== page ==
A small organization—a business, a political party, or even a society like a tribe or band—can make decisions largely by consensus. But as organizations grow in size, it becomes increasingly difficult to manage decision making inclusively (thus the irony of the iron law: It only kicks in when the cause is sufficiently attractive to large numbers of people). A fire team in the U.S. Army can largely work without much hierarchy, but an army cannot.

Members of the group specialize in all sorts of ways, including in the realm of leadership and management. These leaders and managers, i.e., elites, emerge within even the most collaborative or consensual organizations—or the organizations simply fall apart under their own weight. The elites take on more responsibilities and, in the process, gain power and expand their access to special knowledge about how the organization works (what Michels calls “administrative secrets”). They can use these “secrets” to elevate their status and consolidate their power even further by allocating resources to reward allies and punish foes.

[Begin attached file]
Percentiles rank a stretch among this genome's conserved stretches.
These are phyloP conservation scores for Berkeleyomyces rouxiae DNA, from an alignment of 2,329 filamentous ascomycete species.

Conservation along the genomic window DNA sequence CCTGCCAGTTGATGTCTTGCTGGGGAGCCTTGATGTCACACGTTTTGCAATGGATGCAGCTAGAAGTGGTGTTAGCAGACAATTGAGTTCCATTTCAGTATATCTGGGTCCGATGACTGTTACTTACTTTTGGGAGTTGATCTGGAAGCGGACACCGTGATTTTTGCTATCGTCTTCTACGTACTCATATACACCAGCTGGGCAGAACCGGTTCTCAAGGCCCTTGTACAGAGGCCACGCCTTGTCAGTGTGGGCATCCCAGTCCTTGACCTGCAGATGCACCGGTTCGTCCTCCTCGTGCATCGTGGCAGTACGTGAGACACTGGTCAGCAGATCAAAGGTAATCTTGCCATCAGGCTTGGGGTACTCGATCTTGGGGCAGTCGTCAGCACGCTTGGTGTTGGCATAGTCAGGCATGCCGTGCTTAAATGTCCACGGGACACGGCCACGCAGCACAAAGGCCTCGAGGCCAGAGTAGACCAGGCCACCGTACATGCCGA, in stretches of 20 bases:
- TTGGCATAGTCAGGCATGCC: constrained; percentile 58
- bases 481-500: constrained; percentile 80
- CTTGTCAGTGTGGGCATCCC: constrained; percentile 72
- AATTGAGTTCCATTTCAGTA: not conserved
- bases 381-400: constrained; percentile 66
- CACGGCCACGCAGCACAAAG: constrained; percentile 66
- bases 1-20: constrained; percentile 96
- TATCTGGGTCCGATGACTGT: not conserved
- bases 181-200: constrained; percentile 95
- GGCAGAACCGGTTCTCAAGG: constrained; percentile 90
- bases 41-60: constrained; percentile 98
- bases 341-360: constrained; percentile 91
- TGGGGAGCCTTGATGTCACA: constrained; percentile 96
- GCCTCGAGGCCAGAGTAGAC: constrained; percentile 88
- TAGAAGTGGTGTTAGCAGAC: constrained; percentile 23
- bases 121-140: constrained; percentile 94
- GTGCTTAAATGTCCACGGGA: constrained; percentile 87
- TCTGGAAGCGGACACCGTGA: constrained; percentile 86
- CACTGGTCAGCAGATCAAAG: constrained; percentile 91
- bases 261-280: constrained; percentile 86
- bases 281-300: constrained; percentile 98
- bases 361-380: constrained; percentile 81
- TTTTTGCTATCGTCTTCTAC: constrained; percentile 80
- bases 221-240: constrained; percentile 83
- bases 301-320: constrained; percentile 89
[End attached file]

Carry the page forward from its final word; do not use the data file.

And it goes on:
I bring all of this up to lend a little heft to a pretty obvious point that a lot of people seem to have forgotten: Elites are inevitable, at least in any large organization, institution, or society. If there is division of labor, there will be elites. It’s sort of like the “1 percent” claptrap. It’s an iron law of plain old math that there will always be a top 1 percent in any economy. If Elizabeth Warren confiscated all of the wealth of every household in the 1 percent, guess what would happen? The households in the next percentile down would move up to the top.

Elite circulation.